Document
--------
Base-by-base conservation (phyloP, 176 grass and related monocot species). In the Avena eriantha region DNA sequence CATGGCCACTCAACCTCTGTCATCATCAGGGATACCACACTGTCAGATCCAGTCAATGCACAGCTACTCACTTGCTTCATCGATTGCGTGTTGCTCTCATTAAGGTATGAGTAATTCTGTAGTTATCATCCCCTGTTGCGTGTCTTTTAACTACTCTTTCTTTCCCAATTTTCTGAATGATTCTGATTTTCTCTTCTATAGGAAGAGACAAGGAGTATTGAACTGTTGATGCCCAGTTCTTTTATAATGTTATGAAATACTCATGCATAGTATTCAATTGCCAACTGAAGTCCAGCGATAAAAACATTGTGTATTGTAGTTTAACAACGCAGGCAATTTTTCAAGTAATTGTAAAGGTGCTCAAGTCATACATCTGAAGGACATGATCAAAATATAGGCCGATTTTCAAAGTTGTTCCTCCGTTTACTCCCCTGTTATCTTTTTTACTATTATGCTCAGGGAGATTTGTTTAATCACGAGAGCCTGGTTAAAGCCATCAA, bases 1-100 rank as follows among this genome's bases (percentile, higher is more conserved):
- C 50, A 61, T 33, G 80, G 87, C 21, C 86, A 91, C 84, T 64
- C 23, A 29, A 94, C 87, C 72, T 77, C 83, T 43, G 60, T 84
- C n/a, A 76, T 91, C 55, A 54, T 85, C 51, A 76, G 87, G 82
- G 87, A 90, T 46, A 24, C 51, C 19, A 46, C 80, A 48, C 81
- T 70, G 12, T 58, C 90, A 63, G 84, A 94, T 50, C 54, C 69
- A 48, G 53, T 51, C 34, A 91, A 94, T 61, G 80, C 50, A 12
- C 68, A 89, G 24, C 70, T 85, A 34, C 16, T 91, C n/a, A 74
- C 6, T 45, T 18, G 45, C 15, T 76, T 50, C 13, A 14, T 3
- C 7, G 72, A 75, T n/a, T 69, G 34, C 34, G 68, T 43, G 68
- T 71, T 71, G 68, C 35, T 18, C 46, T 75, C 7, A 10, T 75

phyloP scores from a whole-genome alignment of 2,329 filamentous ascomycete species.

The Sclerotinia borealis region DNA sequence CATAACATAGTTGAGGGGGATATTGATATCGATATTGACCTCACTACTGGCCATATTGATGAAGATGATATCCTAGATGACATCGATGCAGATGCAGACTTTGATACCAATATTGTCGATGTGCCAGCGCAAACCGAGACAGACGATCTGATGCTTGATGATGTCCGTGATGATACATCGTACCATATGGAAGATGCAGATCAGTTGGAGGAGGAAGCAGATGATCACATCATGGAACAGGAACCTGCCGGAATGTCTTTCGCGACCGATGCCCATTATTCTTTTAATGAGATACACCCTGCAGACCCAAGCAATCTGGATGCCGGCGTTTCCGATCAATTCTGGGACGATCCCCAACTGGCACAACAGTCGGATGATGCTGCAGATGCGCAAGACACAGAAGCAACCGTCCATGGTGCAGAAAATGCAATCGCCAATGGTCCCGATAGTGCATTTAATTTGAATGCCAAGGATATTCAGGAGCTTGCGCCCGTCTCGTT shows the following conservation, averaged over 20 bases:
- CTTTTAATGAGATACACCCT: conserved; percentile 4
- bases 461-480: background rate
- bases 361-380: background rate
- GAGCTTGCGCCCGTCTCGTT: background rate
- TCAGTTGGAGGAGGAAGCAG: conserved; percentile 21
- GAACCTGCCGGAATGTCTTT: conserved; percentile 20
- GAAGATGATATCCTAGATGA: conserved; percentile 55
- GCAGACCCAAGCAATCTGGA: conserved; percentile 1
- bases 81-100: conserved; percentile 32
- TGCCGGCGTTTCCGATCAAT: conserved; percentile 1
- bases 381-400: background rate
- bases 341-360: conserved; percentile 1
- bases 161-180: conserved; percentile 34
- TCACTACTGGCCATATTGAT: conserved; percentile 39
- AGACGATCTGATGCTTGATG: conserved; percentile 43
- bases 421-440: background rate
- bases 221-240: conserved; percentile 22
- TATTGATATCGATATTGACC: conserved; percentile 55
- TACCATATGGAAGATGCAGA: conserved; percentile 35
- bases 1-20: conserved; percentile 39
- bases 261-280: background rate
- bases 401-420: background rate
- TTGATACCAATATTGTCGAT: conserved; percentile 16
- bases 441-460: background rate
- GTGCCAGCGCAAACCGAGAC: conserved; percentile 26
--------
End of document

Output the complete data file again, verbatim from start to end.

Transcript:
Base-by-base conservation (phyloP, 176 grass and related monocot species). In the Avena eriantha region DNA sequence CATGGCCACTCAACCTCTGTCATCATCAGGGATACCACACTGTCAGATCCAGTCAATGCACAGCTACTCACTTGCTTCATCGATTGCGTGTTGCTCTCATTAAGGTATGAGTAATTCTGTAGTTATCATCCCCTGTTGCGTGTCTTTTAACTACTCTTTCTTTCCCAATTTTCTGAATGATTCTGATTTTCTCTTCTATAGGAAGAGACAAGGAGTATTGAACTGTTGATGCCCAGTTCTTTTATAATGTTATGAAATACTCATGCATAGTATTCAATTGCCAACTGAAGTCCAGCGATAAAAACATTGTGTATTGTAGTTTAACAACGCAGGCAATTTTTCAAGTAATTGTAAAGGTGCTCAAGTCATACATCTGAAGGACATGATCAAAATATAGGCCGATTTTCAAAGTTGTTCCTCCGTTTACTCCCCTGTTATCTTTTTTACTATTATGCTCAGGGAGATTTGTTTAATCACGAGAGCCTGGTTAAAGCCATCAA, bases 1-100 rank as follows among this genome's bases (percentile, higher is more conserved):
- C 50, A 61, T 33, G 80, G 87, C 21, C 86, A 91, C 84, T 64
- C 23, A 29, A 94, C 87, C 72, T 77, C 83, T 43, G 60, T 84
- C n/a, A 76, T 91, C 55, A 54, T 85, C 51, A 76, G 87, G 82
- G 87, A 90, T 46, A 24, C 51, C 19, A 46, C 80, A 48, C 81
- T 70, G 12, T 58, C 90, A 63, G 84, A 94, T 50, C 54, C 69
- A 48, G 53, T 51, C 34, A 91, A 94, T 61, G 80, C 50, A 12
- C 68, A 89, G 24, C 70, T 85, A 34, C 16, T 91, C n/a, A 74
- C 6, T 45, T 18, G 45, C 15, T 76, T 50, C 13, A 14, T 3
- C 7, G 72, A 75, T n/a, T 69, G 34, C 34, G 68, T 43, G 68
- T 71, T 71, G 68, C 35, T 18, C 46, T 75, C 7, A 10, T 75

phyloP scores from a whole-genome alignment of 2,329 filamentous ascomycete species.

The Sclerotinia borealis region DNA sequence CATAACATAGTTGAGGGGGATATTGATATCGATATTGACCTCACTACTGGCCATATTGATGAAGATGATATCCTAGATGACATCGATGCAGATGCAGACTTTGATACCAATATTGTCGATGTGCCAGCGCAAACCGAGACAGACGATCTGATGCTTGATGATGTCCGTGATGATACATCGTACCATATGGAAGATGCAGATCAGTTGGAGGAGGAAGCAGATGATCACATCATGGAACAGGAACCTGCCGGAATGTCTTTCGCGACCGATGCCCATTATTCTTTTAATGAGATACACCCTGCAGACCCAAGCAATCTGGATGCCGGCGTTTCCGATCAATTCTGGGACGATCCCCAACTGGCACAACAGTCGGATGATGCTGCAGATGCGCAAGACACAGAAGCAACCGTCCATGGTGCAGAAAATGCAATCGCCAATGGTCCCGATAGTGCATTTAATTTGAATGCCAAGGATATTCAGGAGCTTGCGCCCGTCTCGTT shows the following conservation, averaged over 20 bases:
- CTTTTAATGAGATACACCCT: conserved; percentile 4
- bases 461-480: background rate
- bases 361-380: background rate
- GAGCTTGCGCCCGTCTCGTT: background rate
- TCAGTTGGAGGAGGAAGCAG: conserved; percentile 21
- GAACCTGCCGGAATGTCTTT: conserved; percentile 20
- GAAGATGATATCCTAGATGA: conserved; percentile 55
- GCAGACCCAAGCAATCTGGA: conserved; percentile 1
- bases 81-100: conserved; percentile 32
- TGCCGGCGTTTCCGATCAAT: conserved; percentile 1
- bases 381-400: background rate
- bases 341-360: conserved; percentile 1
- bases 161-180: conserved; percentile 34
- TCACTACTGGCCATATTGAT: conserved; percentile 39
- AGACGATCTGATGCTTGATG: conserved; percentile 43
- bases 421-440: background rate
- bases 221-240: conserved; percentile 22
- TATTGATATCGATATTGACC: conserved; percentile 55
- TACCATATGGAAGATGCAGA: conserved; percentile 35
- bases 1-20: conserved; percentile 39
- bases 261-280: background rate
- bases 401-420: background rate
- TTGATACCAATATTGTCGAT: conserved; percentile 16
- bases 441-460: background rate
- GTGCCAGCGCAAACCGAGAC: conserved; percentile 26